“I think that I shall never see
A poem lovely as a tree…” — Trees by Joyce Kilmer
Perhaps words can’t convey the loveliness of trees, but their beauty can be captured in photographs. That’s what 16 readers did for this month’s Readers Photo Challenge assignment of “trees.” Trees provide cooling shade, lumber for homes and the air that we breathe. Stockton carries a “Tree City, USA” designation by the Arbor Day Foundation and there are not only thousands of trees within the city limits there are many more — wild, domestic and farmed — in the surrounding area.
A total 82 pictures of trees were sent in. Here are some of the best examples.
Some people traveled far afield to get their photos of trees, Oran Schwinn of Stockton stayed closer to home. Schwinn used a Google Pixel XL phone to photograph a pine tree at Quail Lakes Baptist Church in Stockton. He shot from the base of the tree upwards. Its trunk, with its bark providing some great visual texture, leads the viewers’ eye with a bold diagonal into the photo. The resulting photo is worthy of any giant redwood tree in any national forest.
Trees are also habitats for all types of creatures and the next set of photos capture wildlife in their natural settings.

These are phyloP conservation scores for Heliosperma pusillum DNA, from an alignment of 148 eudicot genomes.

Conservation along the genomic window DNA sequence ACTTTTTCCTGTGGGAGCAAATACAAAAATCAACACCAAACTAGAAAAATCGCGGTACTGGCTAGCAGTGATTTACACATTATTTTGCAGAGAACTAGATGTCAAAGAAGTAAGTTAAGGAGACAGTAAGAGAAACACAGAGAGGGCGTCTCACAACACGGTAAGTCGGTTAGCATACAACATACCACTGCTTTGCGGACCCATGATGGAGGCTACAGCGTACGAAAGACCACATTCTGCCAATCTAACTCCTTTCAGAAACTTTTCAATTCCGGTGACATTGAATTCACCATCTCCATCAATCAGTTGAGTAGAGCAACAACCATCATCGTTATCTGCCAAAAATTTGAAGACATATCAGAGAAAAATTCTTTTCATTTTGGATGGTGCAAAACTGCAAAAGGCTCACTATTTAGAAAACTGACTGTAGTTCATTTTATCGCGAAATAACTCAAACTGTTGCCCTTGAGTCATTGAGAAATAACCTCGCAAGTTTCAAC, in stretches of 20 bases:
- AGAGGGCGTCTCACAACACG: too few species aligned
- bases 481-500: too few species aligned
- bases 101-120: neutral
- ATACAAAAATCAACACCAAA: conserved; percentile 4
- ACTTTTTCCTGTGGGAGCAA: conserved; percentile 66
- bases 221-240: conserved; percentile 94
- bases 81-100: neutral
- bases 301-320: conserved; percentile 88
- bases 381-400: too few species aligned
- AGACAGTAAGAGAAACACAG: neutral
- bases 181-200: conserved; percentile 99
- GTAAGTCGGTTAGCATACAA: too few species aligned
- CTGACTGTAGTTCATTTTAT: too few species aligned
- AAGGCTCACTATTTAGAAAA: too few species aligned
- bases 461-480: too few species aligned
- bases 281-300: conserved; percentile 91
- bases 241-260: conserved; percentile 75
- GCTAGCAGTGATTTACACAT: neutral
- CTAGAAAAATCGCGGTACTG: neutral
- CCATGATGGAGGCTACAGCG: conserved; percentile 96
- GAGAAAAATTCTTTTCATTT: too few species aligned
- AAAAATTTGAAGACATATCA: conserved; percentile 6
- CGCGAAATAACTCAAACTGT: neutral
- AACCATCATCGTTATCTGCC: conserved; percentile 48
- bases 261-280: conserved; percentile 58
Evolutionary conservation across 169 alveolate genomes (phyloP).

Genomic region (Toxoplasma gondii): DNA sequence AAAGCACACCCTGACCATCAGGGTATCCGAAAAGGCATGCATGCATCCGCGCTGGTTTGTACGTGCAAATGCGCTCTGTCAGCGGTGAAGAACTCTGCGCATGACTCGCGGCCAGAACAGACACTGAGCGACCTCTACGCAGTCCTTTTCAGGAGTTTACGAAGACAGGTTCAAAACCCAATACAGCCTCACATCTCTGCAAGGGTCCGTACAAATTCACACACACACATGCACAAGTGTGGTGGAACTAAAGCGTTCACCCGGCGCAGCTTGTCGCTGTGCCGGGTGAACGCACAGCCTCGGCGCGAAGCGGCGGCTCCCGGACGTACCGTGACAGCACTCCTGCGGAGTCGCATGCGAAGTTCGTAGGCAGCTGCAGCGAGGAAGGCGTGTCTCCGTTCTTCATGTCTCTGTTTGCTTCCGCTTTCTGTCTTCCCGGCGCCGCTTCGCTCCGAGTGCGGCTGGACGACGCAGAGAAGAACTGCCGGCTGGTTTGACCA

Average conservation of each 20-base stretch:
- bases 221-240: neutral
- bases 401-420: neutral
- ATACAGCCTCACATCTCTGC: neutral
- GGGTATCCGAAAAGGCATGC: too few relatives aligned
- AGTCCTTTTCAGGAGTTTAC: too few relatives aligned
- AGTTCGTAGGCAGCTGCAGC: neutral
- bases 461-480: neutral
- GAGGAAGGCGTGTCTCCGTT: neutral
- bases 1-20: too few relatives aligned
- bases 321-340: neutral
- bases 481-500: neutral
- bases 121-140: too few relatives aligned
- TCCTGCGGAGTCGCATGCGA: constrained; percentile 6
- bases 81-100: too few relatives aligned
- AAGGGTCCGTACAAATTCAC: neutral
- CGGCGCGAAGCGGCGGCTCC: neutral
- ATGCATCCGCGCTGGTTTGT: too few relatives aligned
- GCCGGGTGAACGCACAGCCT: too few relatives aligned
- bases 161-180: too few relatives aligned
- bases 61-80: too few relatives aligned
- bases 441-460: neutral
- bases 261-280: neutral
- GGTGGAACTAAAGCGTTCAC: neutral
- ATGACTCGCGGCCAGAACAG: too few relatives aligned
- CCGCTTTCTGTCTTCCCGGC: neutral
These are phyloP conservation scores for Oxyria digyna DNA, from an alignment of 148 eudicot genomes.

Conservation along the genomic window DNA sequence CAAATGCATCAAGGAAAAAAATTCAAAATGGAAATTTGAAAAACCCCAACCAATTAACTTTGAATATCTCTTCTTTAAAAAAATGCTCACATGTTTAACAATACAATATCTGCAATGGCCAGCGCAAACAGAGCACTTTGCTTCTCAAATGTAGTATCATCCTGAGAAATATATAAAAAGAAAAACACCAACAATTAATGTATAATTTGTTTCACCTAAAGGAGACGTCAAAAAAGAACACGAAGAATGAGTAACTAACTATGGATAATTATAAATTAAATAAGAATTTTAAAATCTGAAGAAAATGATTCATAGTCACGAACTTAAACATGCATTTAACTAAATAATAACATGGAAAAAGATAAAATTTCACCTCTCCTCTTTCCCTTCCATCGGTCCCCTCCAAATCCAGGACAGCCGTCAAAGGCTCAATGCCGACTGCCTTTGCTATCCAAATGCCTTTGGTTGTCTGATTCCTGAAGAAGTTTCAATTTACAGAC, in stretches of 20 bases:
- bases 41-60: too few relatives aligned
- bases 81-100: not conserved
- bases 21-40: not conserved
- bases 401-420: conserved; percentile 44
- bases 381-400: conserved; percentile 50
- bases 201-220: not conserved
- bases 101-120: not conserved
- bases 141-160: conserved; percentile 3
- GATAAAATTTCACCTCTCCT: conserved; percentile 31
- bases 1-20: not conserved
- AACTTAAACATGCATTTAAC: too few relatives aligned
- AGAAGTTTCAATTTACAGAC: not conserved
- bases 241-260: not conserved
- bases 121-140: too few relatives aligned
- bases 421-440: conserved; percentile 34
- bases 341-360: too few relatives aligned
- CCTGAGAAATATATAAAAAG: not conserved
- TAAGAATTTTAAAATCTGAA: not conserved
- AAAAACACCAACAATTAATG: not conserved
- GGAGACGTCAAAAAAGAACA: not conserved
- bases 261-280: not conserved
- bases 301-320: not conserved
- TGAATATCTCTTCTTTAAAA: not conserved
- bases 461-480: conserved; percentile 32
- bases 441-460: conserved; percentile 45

Rick Wilmot of Lodi went on a photography tour led by Valley Springs-based landscape photographer John Slot at Pardee Lake. Wilmot used a Canon 7D DSLR camera equipped with a 100-400mm telephoto zoom lens to photograph a majestic bald eagle perched in a Ponderosa pine tree at the reservoir near Ione.
Diane Beltz of Stockton captured fauna that’s a little less exotic, though no less photogenic. She used a Canon Powershot SX530 digital point and shoot camera to photograph a squirrel peeking through the branches a tree at the Japanese Tea Garden at Micke Grove Park in Lodi.
Trees also provide refuge to domesticated animals too. Carolyn Silva of Jackson used a Nikon 5000 DSLR camera…